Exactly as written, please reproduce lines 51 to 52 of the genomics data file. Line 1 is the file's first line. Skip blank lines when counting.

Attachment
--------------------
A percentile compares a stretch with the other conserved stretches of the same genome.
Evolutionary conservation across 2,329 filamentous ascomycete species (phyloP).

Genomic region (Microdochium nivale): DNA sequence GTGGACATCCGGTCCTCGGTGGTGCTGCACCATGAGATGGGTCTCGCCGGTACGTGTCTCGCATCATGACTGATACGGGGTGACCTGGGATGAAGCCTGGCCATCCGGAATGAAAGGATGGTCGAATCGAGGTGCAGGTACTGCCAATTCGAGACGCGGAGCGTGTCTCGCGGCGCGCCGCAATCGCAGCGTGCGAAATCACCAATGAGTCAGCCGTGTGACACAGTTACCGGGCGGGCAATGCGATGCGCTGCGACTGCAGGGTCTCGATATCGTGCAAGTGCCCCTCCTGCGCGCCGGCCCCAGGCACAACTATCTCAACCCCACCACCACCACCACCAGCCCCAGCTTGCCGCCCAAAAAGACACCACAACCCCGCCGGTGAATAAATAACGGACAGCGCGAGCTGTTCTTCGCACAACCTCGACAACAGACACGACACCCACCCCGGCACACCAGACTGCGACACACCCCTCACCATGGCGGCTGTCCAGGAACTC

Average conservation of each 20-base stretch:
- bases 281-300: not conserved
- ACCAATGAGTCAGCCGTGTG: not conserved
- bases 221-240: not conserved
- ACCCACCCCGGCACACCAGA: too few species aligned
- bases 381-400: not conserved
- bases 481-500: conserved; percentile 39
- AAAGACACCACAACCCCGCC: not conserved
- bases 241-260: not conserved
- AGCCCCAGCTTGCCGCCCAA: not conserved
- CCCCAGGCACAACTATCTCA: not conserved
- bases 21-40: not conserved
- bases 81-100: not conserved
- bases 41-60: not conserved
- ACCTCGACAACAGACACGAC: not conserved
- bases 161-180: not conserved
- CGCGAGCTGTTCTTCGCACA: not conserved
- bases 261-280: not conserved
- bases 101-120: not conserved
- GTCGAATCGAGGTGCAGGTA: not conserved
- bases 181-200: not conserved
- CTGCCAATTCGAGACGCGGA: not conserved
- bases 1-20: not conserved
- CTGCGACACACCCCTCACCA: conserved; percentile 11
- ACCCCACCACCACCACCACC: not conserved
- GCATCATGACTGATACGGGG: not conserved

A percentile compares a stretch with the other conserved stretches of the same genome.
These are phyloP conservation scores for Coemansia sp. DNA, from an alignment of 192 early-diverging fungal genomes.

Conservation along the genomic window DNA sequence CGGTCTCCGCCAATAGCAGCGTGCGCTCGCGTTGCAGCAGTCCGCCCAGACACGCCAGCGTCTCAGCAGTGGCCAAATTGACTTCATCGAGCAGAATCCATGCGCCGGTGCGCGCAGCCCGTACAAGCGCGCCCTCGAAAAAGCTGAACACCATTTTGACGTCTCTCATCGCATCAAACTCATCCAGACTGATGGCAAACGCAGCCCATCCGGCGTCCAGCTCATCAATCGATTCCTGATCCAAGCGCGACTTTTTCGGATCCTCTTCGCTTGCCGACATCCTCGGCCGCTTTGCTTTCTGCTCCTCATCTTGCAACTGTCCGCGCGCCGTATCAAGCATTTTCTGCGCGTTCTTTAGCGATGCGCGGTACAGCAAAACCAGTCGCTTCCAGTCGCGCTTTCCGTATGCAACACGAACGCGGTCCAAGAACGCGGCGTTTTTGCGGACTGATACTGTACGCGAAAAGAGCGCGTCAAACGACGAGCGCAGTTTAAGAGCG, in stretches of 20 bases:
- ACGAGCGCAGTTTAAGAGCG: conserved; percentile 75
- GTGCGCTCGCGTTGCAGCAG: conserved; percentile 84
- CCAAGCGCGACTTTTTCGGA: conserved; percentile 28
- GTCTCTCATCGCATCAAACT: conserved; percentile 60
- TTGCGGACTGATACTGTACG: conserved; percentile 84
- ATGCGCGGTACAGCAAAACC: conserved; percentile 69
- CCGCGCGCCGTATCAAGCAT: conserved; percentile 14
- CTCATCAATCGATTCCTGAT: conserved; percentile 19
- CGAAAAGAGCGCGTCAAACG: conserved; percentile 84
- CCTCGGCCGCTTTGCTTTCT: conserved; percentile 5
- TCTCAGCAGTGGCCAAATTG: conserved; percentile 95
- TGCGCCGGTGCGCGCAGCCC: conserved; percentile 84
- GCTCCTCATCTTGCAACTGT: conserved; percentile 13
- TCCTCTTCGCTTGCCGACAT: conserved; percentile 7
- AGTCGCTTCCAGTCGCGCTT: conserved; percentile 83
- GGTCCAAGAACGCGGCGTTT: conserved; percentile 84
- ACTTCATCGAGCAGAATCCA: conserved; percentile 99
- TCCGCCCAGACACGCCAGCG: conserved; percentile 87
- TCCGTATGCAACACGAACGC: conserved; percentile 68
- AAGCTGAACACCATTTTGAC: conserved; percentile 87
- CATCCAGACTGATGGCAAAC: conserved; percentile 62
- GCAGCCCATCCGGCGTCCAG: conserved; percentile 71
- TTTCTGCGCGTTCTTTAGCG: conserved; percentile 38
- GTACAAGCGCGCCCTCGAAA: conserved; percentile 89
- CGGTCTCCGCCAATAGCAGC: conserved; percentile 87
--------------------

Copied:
- TCCGTATGCAACACGAACGC: conserved; percentile 68
- AAGCTGAACACCATTTTGAC: conserved; percentile 87